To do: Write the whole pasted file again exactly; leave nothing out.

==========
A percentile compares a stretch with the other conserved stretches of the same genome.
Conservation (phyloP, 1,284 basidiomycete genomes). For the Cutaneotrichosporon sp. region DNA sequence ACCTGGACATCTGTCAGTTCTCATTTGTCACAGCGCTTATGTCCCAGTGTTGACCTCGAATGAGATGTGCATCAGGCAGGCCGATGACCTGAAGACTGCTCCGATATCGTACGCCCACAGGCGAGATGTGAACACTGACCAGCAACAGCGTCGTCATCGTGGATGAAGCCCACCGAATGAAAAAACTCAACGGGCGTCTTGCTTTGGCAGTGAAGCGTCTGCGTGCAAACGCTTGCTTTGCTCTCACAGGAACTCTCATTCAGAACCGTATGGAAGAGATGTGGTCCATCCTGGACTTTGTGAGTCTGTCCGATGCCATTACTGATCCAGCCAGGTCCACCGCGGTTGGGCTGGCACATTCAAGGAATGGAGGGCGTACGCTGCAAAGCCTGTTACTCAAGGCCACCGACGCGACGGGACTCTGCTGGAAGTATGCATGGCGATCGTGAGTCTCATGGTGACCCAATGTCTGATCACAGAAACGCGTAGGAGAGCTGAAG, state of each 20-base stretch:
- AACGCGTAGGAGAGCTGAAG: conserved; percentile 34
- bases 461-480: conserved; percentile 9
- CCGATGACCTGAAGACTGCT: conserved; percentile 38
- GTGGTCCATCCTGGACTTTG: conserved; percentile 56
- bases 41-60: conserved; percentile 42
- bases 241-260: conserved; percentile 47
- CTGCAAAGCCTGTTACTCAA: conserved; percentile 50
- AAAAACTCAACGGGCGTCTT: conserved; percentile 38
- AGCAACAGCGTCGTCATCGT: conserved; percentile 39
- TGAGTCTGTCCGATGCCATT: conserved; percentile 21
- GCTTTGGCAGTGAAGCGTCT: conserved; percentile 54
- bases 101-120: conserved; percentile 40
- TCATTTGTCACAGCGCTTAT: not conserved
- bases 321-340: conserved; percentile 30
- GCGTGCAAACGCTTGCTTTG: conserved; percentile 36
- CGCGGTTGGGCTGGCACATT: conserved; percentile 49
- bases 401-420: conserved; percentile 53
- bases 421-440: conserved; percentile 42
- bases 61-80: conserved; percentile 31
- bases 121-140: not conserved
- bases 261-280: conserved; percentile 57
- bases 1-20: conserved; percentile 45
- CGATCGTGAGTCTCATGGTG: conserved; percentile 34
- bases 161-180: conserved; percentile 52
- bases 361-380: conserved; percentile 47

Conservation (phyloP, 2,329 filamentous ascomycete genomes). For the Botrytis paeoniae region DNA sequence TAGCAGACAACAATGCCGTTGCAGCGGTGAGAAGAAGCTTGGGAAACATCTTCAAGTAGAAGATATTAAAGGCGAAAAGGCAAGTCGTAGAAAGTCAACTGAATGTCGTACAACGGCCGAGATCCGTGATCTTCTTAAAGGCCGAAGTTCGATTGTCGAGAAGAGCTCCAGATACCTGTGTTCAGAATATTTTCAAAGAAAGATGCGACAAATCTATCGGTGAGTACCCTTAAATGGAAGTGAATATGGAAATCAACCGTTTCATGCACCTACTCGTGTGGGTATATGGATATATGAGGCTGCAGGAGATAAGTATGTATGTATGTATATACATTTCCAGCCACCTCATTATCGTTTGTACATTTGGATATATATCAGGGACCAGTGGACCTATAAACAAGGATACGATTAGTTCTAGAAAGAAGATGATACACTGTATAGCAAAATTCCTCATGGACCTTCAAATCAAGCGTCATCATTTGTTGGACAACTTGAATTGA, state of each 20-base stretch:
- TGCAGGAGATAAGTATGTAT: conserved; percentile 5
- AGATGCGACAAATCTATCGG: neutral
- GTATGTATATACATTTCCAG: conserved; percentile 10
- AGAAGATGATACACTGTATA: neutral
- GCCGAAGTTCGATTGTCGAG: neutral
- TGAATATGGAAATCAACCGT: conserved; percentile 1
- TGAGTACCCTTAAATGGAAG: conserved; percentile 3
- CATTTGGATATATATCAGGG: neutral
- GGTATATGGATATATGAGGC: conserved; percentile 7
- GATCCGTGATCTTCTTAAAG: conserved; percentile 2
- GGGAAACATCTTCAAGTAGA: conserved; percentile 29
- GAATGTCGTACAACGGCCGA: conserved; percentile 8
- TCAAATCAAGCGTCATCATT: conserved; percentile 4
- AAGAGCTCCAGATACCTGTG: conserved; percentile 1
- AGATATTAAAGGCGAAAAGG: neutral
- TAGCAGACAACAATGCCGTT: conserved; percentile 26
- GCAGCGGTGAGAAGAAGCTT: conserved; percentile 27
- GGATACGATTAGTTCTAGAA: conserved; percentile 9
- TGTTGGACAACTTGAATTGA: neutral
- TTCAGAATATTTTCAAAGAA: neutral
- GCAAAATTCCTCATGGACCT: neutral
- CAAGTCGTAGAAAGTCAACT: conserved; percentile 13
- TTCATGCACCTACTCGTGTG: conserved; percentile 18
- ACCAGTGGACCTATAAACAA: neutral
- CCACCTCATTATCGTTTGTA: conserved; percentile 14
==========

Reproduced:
A percentile compares a stretch with the other conserved stretches of the same genome.
Conservation (phyloP, 1,284 basidiomycete genomes). For the Cutaneotrichosporon sp. region DNA sequence ACCTGGACATCTGTCAGTTCTCATTTGTCACAGCGCTTATGTCCCAGTGTTGACCTCGAATGAGATGTGCATCAGGCAGGCCGATGACCTGAAGACTGCTCCGATATCGTACGCCCACAGGCGAGATGTGAACACTGACCAGCAACAGCGTCGTCATCGTGGATGAAGCCCACCGAATGAAAAAACTCAACGGGCGTCTTGCTTTGGCAGTGAAGCGTCTGCGTGCAAACGCTTGCTTTGCTCTCACAGGAACTCTCATTCAGAACCGTATGGAAGAGATGTGGTCCATCCTGGACTTTGTGAGTCTGTCCGATGCCATTACTGATCCAGCCAGGTCCACCGCGGTTGGGCTGGCACATTCAAGGAATGGAGGGCGTACGCTGCAAAGCCTGTTACTCAAGGCCACCGACGCGACGGGACTCTGCTGGAAGTATGCATGGCGATCGTGAGTCTCATGGTGACCCAATGTCTGATCACAGAAACGCGTAGGAGAGCTGAAG, state of each 20-base stretch:
- AACGCGTAGGAGAGCTGAAG: conserved; percentile 34
- bases 461-480: conserved; percentile 9
- CCGATGACCTGAAGACTGCT: conserved; percentile 38
- GTGGTCCATCCTGGACTTTG: conserved; percentile 56
- bases 41-60: conserved; percentile 42
- bases 241-260: conserved; percentile 47
- CTGCAAAGCCTGTTACTCAA: conserved; percentile 50
- AAAAACTCAACGGGCGTCTT: conserved; percentile 38
- AGCAACAGCGTCGTCATCGT: conserved; percentile 39
- TGAGTCTGTCCGATGCCATT: conserved; percentile 21
- GCTTTGGCAGTGAAGCGTCT: conserved; percentile 54
- bases 101-120: conserved; percentile 40
- TCATTTGTCACAGCGCTTAT: not conserved
- bases 321-340: conserved; percentile 30
- GCGTGCAAACGCTTGCTTTG: conserved; percentile 36
- CGCGGTTGGGCTGGCACATT: conserved; percentile 49
- bases 401-420: conserved; percentile 53
- bases 421-440: conserved; percentile 42
- bases 61-80: conserved; percentile 31
- bases 121-140: not conserved
- bases 261-280: conserved; percentile 57
- bases 1-20: conserved; percentile 45
- CGATCGTGAGTCTCATGGTG: conserved; percentile 34
- bases 161-180: conserved; percentile 52
- bases 361-380: conserved; percentile 47

Conservation (phyloP, 2,329 filamentous ascomycete genomes). For the Botrytis paeoniae region DNA sequence TAGCAGACAACAATGCCGTTGCAGCGGTGAGAAGAAGCTTGGGAAACATCTTCAAGTAGAAGATATTAAAGGCGAAAAGGCAAGTCGTAGAAAGTCAACTGAATGTCGTACAACGGCCGAGATCCGTGATCTTCTTAAAGGCCGAAGTTCGATTGTCGAGAAGAGCTCCAGATACCTGTGTTCAGAATATTTTCAAAGAAAGATGCGACAAATCTATCGGTGAGTACCCTTAAATGGAAGTGAATATGGAAATCAACCGTTTCATGCACCTACTCGTGTGGGTATATGGATATATGAGGCTGCAGGAGATAAGTATGTATGTATGTATATACATTTCCAGCCACCTCATTATCGTTTGTACATTTGGATATATATCAGGGACCAGTGGACCTATAAACAAGGATACGATTAGTTCTAGAAAGAAGATGATACACTGTATAGCAAAATTCCTCATGGACCTTCAAATCAAGCGTCATCATTTGTTGGACAACTTGAATTGA, state of each 20-base stretch:
- TGCAGGAGATAAGTATGTAT: conserved; percentile 5
- AGATGCGACAAATCTATCGG: neutral
- GTATGTATATACATTTCCAG: conserved; percentile 10
- AGAAGATGATACACTGTATA: neutral
- GCCGAAGTTCGATTGTCGAG: neutral
- TGAATATGGAAATCAACCGT: conserved; percentile 1
- TGAGTACCCTTAAATGGAAG: conserved; percentile 3
- CATTTGGATATATATCAGGG: neutral
- GGTATATGGATATATGAGGC: conserved; percentile 7
- GATCCGTGATCTTCTTAAAG: conserved; percentile 2
- GGGAAACATCTTCAAGTAGA: conserved; percentile 29
- GAATGTCGTACAACGGCCGA: conserved; percentile 8
- TCAAATCAAGCGTCATCATT: conserved; percentile 4
- AAGAGCTCCAGATACCTGTG: conserved; percentile 1
- AGATATTAAAGGCGAAAAGG: neutral
- TAGCAGACAACAATGCCGTT: conserved; percentile 26
- GCAGCGGTGAGAAGAAGCTT: conserved; percentile 27
- GGATACGATTAGTTCTAGAA: conserved; percentile 9
- TGTTGGACAACTTGAATTGA: neutral
- TTCAGAATATTTTCAAAGAA: neutral
- GCAAAATTCCTCATGGACCT: neutral
- CAAGTCGTAGAAAGTCAACT: conserved; percentile 13
- TTCATGCACCTACTCGTGTG: conserved; percentile 18
- ACCAGTGGACCTATAAACAA: neutral
- CCACCTCATTATCGTTTGTA: conserved; percentile 14